Drilling For Oil in the Gulf of St. Lawrence Without a Clue
On August 1st, Halifax was the site of a press conference regarding the drilling for oil and gas in the Gulf of St-Lawrence. Speaking at the press conference were Mary Gorman (Save Our Seas and Shores Coalition), Dr. Lindy Weilgart (seismic effect on ocean life, including whales), Dr. Tom Duck (atmospheric scientist and active in denouncing cuts to science) and Elizabeth May, Leader of the Green Party of Canada.
The press conference brought some much-needed attention to the situation in the Gulf of St-Lawrence as well as to the regulatory changes enacted as part of Bill C-38, the latest budget bill.
The article below, from the Toronto Star, was published a few days after the press conference.
Drilling for oil in the Gulf of St. Lawrence without a clue
Published on Sunday August 05, 2012
Buried deep in last spring’s federal budget is an amendment that will open the Gulf of St. Lawrence to resource companies that want to drill for oil there.
Buried within the more than 400 pages of this spring’s federal omnibus budget bill is an invitation for resource companies to open a new frontier in Canadian oil: the Gulf of St. Lawrence.
The gulf, which touches the coastlines of Canada’s five easternmost provinces, is the world’s largest estuary. It’s home to more than 2,000 species of marine wildlife — an ecosystem integral to the health of our Atlantic and Great Lakes fisheries.
Now, due to measures deep in the federal budget, that ecosystem may be under threat. The bill explicitly highlights the region’s potential for petroleum extraction and includes amendments to the Coasting Trade Act that give oil companies greater access to exploration vessels.
Corridor Resources Inc., a small Halifax-based company, is seeking to take advantage of the budget’s deregulation by applying to drill the first-ever deep-water well in the gulf. It’s just what the budget bill sought — and just what scientists and concerned citizens in the region have been fighting for years.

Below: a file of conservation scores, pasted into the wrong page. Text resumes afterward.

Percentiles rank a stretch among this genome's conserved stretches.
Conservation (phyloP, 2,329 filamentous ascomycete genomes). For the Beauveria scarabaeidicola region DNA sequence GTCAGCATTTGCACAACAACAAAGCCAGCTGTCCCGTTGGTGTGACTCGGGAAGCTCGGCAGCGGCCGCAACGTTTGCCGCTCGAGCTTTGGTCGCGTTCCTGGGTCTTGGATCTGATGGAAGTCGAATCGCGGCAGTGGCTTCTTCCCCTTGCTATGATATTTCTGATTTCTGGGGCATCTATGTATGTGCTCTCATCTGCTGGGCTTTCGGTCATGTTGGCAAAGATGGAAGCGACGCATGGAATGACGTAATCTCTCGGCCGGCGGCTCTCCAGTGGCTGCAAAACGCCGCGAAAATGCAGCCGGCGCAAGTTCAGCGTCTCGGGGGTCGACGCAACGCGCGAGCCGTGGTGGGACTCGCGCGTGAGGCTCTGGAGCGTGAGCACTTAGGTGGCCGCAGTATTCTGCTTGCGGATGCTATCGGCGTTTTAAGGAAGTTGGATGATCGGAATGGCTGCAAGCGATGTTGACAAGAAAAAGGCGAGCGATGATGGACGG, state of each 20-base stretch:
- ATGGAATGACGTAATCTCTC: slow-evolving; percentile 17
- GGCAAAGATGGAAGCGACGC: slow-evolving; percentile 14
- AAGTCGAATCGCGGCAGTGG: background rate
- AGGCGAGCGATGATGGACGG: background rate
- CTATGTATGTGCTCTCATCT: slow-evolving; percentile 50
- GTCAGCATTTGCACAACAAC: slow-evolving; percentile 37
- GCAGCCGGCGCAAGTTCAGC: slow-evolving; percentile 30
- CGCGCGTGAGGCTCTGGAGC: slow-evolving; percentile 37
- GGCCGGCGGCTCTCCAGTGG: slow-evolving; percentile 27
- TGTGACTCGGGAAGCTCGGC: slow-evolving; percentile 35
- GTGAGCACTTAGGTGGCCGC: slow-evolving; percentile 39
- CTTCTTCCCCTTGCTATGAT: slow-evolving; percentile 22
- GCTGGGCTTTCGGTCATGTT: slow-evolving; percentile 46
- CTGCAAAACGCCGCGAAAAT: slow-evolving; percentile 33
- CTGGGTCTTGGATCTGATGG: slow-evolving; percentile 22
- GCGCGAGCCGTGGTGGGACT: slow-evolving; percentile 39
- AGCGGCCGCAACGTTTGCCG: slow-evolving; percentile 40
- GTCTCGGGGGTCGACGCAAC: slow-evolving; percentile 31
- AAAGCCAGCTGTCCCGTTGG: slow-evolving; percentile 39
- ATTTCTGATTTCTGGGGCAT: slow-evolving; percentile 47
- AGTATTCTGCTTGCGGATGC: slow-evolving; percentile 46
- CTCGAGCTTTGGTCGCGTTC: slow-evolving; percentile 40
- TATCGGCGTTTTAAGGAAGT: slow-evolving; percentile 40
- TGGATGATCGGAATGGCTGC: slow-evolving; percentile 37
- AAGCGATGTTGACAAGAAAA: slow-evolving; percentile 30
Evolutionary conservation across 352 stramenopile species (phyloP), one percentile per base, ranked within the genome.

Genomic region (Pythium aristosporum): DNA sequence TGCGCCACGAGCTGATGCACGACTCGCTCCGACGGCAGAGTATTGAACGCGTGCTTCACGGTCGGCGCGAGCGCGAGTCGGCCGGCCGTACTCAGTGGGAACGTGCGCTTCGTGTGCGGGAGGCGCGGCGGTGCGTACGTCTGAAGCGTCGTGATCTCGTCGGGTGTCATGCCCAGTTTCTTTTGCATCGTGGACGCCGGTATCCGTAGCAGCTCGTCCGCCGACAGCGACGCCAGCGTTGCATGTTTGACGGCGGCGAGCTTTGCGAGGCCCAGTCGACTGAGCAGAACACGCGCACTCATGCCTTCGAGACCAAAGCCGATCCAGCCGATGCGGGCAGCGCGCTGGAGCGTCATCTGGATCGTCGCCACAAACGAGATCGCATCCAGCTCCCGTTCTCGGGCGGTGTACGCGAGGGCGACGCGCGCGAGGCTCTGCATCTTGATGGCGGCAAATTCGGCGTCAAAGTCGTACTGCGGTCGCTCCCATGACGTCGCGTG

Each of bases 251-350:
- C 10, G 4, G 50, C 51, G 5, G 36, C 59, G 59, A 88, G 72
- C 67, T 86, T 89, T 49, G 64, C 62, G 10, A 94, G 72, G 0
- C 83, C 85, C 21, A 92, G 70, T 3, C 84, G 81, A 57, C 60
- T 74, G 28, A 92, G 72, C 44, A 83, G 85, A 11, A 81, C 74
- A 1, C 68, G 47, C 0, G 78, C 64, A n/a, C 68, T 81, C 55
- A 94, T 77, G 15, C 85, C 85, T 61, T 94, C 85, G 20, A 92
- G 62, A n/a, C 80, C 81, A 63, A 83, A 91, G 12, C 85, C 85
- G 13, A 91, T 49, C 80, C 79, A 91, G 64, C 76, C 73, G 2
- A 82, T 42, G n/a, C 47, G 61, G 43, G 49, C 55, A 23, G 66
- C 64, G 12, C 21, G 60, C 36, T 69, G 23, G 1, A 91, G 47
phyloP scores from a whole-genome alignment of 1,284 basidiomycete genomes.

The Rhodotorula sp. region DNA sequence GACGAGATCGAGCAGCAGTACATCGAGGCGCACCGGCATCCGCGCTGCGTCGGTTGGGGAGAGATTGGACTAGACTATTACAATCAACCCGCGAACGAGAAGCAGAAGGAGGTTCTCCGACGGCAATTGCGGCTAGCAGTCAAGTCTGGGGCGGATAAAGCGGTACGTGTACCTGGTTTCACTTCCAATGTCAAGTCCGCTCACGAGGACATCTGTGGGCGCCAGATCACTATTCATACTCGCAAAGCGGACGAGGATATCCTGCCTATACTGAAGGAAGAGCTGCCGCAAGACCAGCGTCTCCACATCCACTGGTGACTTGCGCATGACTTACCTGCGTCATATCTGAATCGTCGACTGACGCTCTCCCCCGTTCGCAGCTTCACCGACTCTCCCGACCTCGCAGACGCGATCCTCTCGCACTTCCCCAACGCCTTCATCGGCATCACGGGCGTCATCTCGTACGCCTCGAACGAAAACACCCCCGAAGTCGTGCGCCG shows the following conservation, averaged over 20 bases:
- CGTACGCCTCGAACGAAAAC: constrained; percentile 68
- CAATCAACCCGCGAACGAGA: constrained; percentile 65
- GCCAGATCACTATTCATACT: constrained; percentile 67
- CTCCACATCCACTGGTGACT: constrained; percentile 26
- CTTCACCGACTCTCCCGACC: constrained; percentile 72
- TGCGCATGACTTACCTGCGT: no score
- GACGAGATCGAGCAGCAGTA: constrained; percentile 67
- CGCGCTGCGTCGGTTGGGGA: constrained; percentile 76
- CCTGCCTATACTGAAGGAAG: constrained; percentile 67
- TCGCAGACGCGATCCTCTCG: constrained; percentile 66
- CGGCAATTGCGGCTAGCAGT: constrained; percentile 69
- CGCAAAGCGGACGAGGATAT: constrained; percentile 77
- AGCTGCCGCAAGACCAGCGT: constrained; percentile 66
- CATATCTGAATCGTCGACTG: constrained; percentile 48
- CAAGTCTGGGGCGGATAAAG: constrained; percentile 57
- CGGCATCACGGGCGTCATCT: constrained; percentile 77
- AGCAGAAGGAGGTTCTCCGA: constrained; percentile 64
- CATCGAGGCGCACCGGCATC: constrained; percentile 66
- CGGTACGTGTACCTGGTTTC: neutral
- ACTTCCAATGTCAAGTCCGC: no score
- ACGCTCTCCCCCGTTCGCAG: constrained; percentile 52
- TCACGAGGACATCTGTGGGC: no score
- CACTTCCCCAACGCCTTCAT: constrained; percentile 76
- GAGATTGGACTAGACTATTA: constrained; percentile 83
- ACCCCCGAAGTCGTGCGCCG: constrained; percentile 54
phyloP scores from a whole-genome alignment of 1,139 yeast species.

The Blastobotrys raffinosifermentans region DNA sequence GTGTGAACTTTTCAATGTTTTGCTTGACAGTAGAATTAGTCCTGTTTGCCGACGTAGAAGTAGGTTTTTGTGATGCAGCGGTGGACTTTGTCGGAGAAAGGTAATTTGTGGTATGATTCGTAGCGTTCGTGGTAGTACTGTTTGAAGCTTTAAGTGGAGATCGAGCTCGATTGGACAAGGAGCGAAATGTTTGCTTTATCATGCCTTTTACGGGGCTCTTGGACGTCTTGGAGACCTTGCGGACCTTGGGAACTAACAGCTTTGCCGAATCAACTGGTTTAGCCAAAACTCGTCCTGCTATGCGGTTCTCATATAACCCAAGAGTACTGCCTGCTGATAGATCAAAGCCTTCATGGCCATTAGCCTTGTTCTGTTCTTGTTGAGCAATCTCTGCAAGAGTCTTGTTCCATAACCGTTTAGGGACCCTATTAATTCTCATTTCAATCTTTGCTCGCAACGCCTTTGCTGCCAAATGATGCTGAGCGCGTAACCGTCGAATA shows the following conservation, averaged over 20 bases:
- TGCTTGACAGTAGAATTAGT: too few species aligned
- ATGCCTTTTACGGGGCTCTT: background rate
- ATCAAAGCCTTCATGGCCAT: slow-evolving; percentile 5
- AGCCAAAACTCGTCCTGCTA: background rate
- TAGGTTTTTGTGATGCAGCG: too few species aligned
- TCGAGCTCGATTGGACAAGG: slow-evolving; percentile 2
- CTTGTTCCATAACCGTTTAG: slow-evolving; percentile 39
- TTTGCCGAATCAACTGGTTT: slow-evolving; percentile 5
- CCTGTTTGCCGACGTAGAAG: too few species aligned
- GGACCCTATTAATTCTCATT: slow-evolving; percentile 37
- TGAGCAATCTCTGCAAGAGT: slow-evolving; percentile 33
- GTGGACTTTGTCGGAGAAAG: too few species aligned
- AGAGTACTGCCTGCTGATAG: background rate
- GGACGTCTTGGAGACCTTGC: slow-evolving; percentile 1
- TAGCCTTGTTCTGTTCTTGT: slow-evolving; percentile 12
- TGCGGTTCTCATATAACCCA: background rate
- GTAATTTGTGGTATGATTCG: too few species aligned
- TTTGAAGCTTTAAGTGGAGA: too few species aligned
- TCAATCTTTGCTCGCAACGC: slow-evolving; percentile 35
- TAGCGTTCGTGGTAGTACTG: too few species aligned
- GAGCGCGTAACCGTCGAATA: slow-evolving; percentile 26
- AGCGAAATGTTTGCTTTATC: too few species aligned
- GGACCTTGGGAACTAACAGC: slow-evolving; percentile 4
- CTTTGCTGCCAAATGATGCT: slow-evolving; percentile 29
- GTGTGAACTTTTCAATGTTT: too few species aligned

Green Party Leader Elizabeth May sounded the alarm last week, warning Canadians about the dangers of the project. A spill in the gulf would be a particular disaster, scientists who accompanied her said, because, due to the estuary’s counterclockwise tidal currents, it empties into the Atlantic only once per year. That means oil would almost certainly reach five coastlines, affecting land and livelihoods in all provinces touching on the gulf.
Even if no oil is spilled, the seismic method of exploration that Corridor proposes can be disfiguring or deadly for the gulf’s inhabitants. “Marine mammals and fish are highly impacted by seismic surveys,” said Lindy Weilgart, a biologist at Dalhousie University. “To carry out this destruction in as productive and biologically rich an area as the gulf is madness.”
Of course, there’s a debate to be had about how to negotiate between the economic benefits and environmental hazards of offshore oil. But for defenders of the gulf, it seems no debate is available.
The Newfoundland and Labrador Offshore Petroleum Board, which is responsible for evaluating Corridor’s proposal by July 2013, will have no way of measuring the nature or extent of the environmental risks. The budget rescinded the requirement for environmental assessments of exploratory drilling and crippled the Centre for Offshore Oil, Gas and Energy Research, the federal agency best equipped to deliver such assessments.
The federal government has picked oil and brushed aside concerns about the environment — and all this buried within the behemoth budget bill. If the government insists that we risk a rich and important ecosystem for the prospect of underwater oil, it should not be allowed to sneak that choice past us in a footnote.